Portland the inspiration for fantasy novel
For anyone who has lived in or near Portland, or just visited Oregon's biggest city, the new children's book "Wildwood" is a treat that mixes fantasy with real landmarks.
At first I was a bit leery of picking up "Wildwood," not just for its hefty 541-page size, but because it was written by Colin Meloy, singer and songwriter for the Portland-based band The Decemberists.
Sure, The Decemberists make great alternative music that is slightly reminiscent of R.E.M. But I generally treat celebrity-written children's books the same way I treat electric fences.
It only took a few pages to realize that the writing was strong and Meloy had created a spunky, engaging heroine in the form of the young Prue McKeel. The book gets off to a quick start, with Prue's baby brother Mac being snatched up by a group of crows and carried away.
The crows fly the baby from his home in the St. John's neighborhood of Portland across the Willamette River into a deep forest known as the Impassable Wilderness.
Prue heads into the forest to save her brother, and is joined along the way by a misfit schoolmate, Curtis.
The Impassable Wilderness is modeled after Portland's Forest Park, a 5,000-acre wood laced with trails that provides a green oasis in the urban environment.
Meloy started the book back in 2000, when he was only thinking about forming a new band. He and his wife, the artist Carson Ellis, lived impoverished lives, according to a message to readers on their www.wildwoodchronicles.com website.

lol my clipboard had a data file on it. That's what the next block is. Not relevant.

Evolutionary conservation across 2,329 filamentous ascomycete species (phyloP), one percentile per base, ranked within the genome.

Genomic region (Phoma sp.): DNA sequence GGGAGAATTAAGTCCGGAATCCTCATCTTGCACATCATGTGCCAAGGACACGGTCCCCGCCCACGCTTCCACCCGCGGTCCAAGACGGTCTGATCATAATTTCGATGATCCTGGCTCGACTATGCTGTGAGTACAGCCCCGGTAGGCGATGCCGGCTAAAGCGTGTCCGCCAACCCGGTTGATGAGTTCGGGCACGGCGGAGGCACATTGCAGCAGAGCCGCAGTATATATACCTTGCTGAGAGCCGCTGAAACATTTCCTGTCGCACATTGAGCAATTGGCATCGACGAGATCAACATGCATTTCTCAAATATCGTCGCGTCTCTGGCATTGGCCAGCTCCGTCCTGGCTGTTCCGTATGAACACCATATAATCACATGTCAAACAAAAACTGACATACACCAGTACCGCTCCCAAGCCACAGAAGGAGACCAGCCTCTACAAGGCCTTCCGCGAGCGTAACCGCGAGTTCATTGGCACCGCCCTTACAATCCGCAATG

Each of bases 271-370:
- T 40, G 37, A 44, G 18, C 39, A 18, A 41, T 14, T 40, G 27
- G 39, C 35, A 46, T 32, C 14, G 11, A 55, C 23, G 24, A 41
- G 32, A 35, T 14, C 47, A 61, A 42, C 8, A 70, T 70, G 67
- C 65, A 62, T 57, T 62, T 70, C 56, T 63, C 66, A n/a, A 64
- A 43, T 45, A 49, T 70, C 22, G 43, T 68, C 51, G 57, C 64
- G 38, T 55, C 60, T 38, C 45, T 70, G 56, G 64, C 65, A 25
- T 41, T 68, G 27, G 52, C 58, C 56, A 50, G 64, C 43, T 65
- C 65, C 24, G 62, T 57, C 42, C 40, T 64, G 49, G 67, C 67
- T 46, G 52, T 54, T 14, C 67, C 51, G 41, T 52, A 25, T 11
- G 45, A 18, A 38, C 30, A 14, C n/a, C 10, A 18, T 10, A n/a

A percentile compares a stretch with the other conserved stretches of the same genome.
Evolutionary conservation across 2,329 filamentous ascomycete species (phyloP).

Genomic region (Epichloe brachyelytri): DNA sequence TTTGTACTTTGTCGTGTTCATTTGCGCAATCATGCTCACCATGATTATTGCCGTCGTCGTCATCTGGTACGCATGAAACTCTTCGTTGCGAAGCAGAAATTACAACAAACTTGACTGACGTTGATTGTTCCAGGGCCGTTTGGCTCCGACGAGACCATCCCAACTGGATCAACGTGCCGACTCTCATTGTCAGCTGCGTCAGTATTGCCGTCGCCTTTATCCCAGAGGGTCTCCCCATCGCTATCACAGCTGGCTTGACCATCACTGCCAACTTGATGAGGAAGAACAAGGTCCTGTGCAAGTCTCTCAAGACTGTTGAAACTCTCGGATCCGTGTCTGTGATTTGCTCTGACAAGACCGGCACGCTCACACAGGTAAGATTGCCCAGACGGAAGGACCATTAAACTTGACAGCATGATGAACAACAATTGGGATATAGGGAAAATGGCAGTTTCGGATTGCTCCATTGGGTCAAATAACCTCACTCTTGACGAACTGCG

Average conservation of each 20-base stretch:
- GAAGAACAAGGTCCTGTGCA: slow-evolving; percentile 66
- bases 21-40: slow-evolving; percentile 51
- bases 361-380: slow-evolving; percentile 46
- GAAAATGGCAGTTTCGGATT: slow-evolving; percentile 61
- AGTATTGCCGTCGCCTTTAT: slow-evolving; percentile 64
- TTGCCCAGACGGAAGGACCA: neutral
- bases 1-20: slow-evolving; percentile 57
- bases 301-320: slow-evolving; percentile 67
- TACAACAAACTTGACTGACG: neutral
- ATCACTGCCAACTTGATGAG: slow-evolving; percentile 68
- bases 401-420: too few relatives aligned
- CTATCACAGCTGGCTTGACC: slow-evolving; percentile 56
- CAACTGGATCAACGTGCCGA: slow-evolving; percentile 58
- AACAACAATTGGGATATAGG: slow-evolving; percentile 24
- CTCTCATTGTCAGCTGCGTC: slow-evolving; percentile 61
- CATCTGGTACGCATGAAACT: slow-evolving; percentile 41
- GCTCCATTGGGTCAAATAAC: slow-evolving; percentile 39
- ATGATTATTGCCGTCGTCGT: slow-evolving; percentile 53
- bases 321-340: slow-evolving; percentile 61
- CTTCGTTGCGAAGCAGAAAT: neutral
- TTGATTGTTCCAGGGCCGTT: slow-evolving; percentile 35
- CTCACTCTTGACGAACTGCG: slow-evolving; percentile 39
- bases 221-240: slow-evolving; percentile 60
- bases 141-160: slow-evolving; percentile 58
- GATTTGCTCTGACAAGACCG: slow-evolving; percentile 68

Beating the odds, Meloy's band The Decemberists became successful, and Ellis began illustrating popular children's books such as Lemony Snicket's "The Composer is Dead" and Trenton Lee Stewart's "The Mysterious Benedict Society." The illustrated book they had been working on got put on the back burner.
But a few years ago, the busy couple decided to pick up the threads of the story again after moving next to Forest Park. It was easy to imagine the park as the setting for a magical world.
"It kind of feels like its own country. It's so close to the city and yet so wild in there," Ellis explained in a video on the book's website.
Meloy wove multiple local references into the book. The characters see maidenhair ferns, cedar and Douglas fir trees, and other vegetation familiar to Oregon hikers. The beautiful St. John's Bridge, with its striking cathedral-like arches, makes an appearance as the Ghost Bridge.
Ellis illustrated the book's scenes with more than 70 drawings and maps done in her quirky signature style.
"There's certainly some elements of the book that I wrote explicitly because I knew that Carson would like to draw them," Meloy said in the video.
The couple has been touring the country to promote the recently released book, which has made it onto best-seller lists. In visits to schools, the writer and illustrator duo are encouraging kids to draw their own fantastical maps of local parks. The kids have responded with maps that feature places such as Computerland Desert, Death Trap Range and Panda Sinkhole.
If you and the kids in your life want inspiration to create your own imaginative map of Lithia Park or another favorite spot, visit www.wildwoodchronicles.com/blog/ to see maps done by other children with Ellis and Meloy's help. Just beware of Booby Trap City and the flying vampire monkey.
Reach reporter Vickie Aldous at 541-479-8199 or by email at firstname.lastname@example.org.